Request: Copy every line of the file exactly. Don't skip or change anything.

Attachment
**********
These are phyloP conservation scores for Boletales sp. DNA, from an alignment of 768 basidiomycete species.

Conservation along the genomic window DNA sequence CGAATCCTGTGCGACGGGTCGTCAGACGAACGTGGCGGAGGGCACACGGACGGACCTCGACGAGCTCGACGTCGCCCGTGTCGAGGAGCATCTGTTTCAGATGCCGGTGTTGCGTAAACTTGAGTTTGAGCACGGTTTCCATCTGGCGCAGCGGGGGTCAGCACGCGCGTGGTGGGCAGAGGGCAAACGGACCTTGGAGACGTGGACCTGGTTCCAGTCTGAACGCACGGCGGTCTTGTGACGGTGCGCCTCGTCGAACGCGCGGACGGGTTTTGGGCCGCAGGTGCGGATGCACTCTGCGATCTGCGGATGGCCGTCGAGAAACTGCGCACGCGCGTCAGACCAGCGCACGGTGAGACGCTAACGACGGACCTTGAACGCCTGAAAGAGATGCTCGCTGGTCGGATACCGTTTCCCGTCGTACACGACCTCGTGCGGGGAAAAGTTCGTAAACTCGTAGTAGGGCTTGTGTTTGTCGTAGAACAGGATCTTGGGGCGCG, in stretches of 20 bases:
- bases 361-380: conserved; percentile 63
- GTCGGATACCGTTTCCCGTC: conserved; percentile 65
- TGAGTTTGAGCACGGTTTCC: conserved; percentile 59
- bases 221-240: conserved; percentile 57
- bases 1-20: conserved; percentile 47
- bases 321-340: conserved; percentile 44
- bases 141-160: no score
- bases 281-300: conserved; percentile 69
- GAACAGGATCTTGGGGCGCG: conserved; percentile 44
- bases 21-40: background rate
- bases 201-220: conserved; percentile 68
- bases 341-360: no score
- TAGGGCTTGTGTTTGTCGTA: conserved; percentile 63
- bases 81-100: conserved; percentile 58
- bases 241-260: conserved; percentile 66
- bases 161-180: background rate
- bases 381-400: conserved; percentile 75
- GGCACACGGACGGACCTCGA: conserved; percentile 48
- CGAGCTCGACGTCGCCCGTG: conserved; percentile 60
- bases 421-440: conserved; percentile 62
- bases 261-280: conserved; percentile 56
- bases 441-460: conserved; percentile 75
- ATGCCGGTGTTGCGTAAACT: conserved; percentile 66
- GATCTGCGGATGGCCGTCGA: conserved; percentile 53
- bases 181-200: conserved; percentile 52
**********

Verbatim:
These are phyloP conservation scores for Boletales sp. DNA, from an alignment of 768 basidiomycete species.

Conservation along the genomic window DNA sequence CGAATCCTGTGCGACGGGTCGTCAGACGAACGTGGCGGAGGGCACACGGACGGACCTCGACGAGCTCGACGTCGCCCGTGTCGAGGAGCATCTGTTTCAGATGCCGGTGTTGCGTAAACTTGAGTTTGAGCACGGTTTCCATCTGGCGCAGCGGGGGTCAGCACGCGCGTGGTGGGCAGAGGGCAAACGGACCTTGGAGACGTGGACCTGGTTCCAGTCTGAACGCACGGCGGTCTTGTGACGGTGCGCCTCGTCGAACGCGCGGACGGGTTTTGGGCCGCAGGTGCGGATGCACTCTGCGATCTGCGGATGGCCGTCGAGAAACTGCGCACGCGCGTCAGACCAGCGCACGGTGAGACGCTAACGACGGACCTTGAACGCCTGAAAGAGATGCTCGCTGGTCGGATACCGTTTCCCGTCGTACACGACCTCGTGCGGGGAAAAGTTCGTAAACTCGTAGTAGGGCTTGTGTTTGTCGTAGAACAGGATCTTGGGGCGCG, in stretches of 20 bases:
- bases 361-380: conserved; percentile 63
- GTCGGATACCGTTTCCCGTC: conserved; percentile 65
- TGAGTTTGAGCACGGTTTCC: conserved; percentile 59
- bases 221-240: conserved; percentile 57
- bases 1-20: conserved; percentile 47
- bases 321-340: conserved; percentile 44
- bases 141-160: no score
- bases 281-300: conserved; percentile 69
- GAACAGGATCTTGGGGCGCG: conserved; percentile 44
- bases 21-40: background rate
- bases 201-220: conserved; percentile 68
- bases 341-360: no score
- TAGGGCTTGTGTTTGTCGTA: conserved; percentile 63
- bases 81-100: conserved; percentile 58
- bases 241-260: conserved; percentile 66
- bases 161-180: background rate
- bases 381-400: conserved; percentile 75
- GGCACACGGACGGACCTCGA: conserved; percentile 48
- CGAGCTCGACGTCGCCCGTG: conserved; percentile 60
- bases 421-440: conserved; percentile 62
- bases 261-280: conserved; percentile 56
- bases 441-460: conserved; percentile 75
- ATGCCGGTGTTGCGTAAACT: conserved; percentile 66
- GATCTGCGGATGGCCGTCGA: conserved; percentile 53
- bases 181-200: conserved; percentile 52